Effects of immunomodulation: 65% of the study population received immune therapy, of which 94% was IVIG, 5% was IVIG and plasma exchange, 38% received adjuvant steroid treatment, and 11% received steroid monotherapy. 86% of the study population received systemic anticoagulation, of which 15% was heparin-based, 59% was non-heparin anticoagulation, and 26% was a mixture of both. However, patients treated with immunomodulation had a lower mortality rate (29% vs. 70%, adj OR = 0.19, 95% CI 0.06-0.58). 

Effects of platelet transfusion: 27% of all patients received a platelet transfusion, of which 56% were for preoperative optimization. Although there was no significant difference between baseline platelet count among those who received and did not receive transfusion, patients who were transfused were more likely to have intracranial hemorrhage (81% vs 68%), worse baseline neurological function, and underwent more decompressive hemicraniectomies. 

Temporal variation in outcomes: Cases diagnosed earlier in the cohort had a higher incidence of ICH at onset (p = 0.015). 44% of the 99 patients in the study were treated per the new recommendations, and there was significant increase in compliance over time with regards to both the composite of all three key components (13% to 46% to 76% from March, April, and May onwards, respectively; p < 0.001) as well as to each of the three components individually.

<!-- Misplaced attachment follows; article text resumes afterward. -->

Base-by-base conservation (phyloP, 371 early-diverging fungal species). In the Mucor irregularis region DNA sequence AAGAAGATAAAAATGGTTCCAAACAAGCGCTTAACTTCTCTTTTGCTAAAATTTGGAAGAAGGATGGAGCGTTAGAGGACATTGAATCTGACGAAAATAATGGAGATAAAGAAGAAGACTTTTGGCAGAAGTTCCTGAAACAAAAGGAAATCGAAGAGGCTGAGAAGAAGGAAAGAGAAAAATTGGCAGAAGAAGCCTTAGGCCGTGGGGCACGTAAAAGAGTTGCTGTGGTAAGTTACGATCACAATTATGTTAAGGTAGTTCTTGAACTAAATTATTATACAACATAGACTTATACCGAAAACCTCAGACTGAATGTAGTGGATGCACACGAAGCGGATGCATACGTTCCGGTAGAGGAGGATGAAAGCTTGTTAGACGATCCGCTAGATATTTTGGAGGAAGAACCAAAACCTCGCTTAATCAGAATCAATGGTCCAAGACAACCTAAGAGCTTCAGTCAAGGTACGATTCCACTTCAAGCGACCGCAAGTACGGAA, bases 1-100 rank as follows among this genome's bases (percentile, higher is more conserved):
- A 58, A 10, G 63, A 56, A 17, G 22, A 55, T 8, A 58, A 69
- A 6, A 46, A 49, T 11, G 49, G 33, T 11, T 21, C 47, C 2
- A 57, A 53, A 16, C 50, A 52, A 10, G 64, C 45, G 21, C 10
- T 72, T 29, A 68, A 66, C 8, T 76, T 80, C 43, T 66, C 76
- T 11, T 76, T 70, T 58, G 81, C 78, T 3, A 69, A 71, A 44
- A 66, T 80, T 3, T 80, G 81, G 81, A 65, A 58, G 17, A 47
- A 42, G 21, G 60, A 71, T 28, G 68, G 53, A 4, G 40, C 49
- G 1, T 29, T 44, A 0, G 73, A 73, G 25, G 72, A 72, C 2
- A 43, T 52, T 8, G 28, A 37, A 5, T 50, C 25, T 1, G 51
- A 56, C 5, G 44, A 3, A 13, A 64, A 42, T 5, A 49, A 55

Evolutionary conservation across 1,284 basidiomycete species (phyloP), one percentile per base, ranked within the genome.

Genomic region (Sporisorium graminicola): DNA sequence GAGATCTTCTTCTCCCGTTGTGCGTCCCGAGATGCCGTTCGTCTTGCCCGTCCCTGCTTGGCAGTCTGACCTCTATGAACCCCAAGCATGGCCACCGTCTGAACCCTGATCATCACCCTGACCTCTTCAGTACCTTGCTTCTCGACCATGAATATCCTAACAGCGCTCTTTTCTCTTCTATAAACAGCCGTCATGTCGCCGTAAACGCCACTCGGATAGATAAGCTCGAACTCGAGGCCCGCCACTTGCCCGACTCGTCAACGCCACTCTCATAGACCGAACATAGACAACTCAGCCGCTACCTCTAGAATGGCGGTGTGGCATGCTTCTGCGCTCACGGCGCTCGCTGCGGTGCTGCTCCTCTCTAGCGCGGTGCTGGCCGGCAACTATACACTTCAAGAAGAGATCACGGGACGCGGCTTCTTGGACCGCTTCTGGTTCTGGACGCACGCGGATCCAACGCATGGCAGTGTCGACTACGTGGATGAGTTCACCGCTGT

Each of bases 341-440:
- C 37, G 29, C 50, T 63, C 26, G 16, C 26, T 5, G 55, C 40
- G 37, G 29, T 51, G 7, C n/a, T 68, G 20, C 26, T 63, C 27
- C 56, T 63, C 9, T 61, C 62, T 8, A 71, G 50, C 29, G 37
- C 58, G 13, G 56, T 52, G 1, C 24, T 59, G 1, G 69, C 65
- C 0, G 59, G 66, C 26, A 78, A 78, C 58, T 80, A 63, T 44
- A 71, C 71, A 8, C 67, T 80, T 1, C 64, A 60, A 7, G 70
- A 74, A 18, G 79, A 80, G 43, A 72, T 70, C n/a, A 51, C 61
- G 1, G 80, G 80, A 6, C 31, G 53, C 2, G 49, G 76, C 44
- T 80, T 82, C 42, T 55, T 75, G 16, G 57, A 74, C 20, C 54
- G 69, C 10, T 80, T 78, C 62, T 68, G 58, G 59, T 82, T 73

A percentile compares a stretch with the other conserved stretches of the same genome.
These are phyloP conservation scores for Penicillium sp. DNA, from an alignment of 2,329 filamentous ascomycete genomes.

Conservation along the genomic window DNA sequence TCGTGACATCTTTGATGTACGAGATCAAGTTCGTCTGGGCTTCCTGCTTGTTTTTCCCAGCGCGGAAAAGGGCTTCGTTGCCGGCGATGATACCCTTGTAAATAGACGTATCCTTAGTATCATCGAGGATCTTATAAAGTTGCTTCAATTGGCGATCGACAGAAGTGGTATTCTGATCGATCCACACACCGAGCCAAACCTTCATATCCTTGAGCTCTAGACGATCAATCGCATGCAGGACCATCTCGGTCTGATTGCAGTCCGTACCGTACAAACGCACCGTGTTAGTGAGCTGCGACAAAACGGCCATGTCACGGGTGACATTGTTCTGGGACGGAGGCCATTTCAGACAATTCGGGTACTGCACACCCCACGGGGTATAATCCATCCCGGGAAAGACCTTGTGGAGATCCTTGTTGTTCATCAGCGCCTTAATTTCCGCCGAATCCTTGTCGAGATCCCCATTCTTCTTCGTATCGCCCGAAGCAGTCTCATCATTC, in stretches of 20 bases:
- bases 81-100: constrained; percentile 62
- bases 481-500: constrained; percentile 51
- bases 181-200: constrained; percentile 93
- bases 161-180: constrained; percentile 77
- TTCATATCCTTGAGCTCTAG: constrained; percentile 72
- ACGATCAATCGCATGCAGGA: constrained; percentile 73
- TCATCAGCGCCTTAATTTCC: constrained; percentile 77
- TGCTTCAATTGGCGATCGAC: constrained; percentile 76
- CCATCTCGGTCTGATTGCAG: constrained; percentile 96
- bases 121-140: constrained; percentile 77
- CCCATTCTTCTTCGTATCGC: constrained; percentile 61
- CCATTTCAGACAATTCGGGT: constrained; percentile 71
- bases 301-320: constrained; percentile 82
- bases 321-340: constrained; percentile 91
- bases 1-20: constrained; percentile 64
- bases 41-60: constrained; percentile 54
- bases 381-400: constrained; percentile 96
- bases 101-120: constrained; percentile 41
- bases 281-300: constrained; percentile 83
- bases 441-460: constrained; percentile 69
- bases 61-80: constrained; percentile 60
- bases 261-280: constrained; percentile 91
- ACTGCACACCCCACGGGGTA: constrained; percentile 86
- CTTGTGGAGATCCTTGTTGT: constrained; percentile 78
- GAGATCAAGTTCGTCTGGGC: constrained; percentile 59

The primary findings of this study are that:

1) Adherence to VITT-CVT recommendations increased over time

2) CVT mortality decreased over time

3) Despite the above, there was no overall difference in mortality among those who were treated according to the new 3-prong recommendations versus those who were not.

That being said, those treated with immune therapy did have a lower incidence of death compared to those who were not, potentially speaking to the underlying immune-driven pathophysiology of this specific disease. 

Increased adherence to new treatment recommendations did not seem to drive the finding that mortality decreased over time. The authors speculate that this could be due to decreased severity of CVT over time (citing the lower incidence of intracranial hemorrhage at time of onset over time) as well as improved physician awareness of the disease, but mortality remains higher than CVT unrelated to vaccination. 

This study offers a granular look at patient-level data and includes patients across multiple hospitals and countries with a prospective design. However, despite these strengths, the small sample size may underestimate mortality of things such as platelet transfusion or the effects of guideline adherence. Additionally, the confounders and complexities posed by heterogenous clinical practices may introduce bias, however it is challenging to study rare diseases. 

Although there was an increase in adherence and decrease in mortality over time, this was not found to be a causal relationship, speaking to the complexity of the disease and the need for ongoing research in this area, but favoring immunomodulatory therapy and a different approach to vaccine-associated CVT than our standard approach.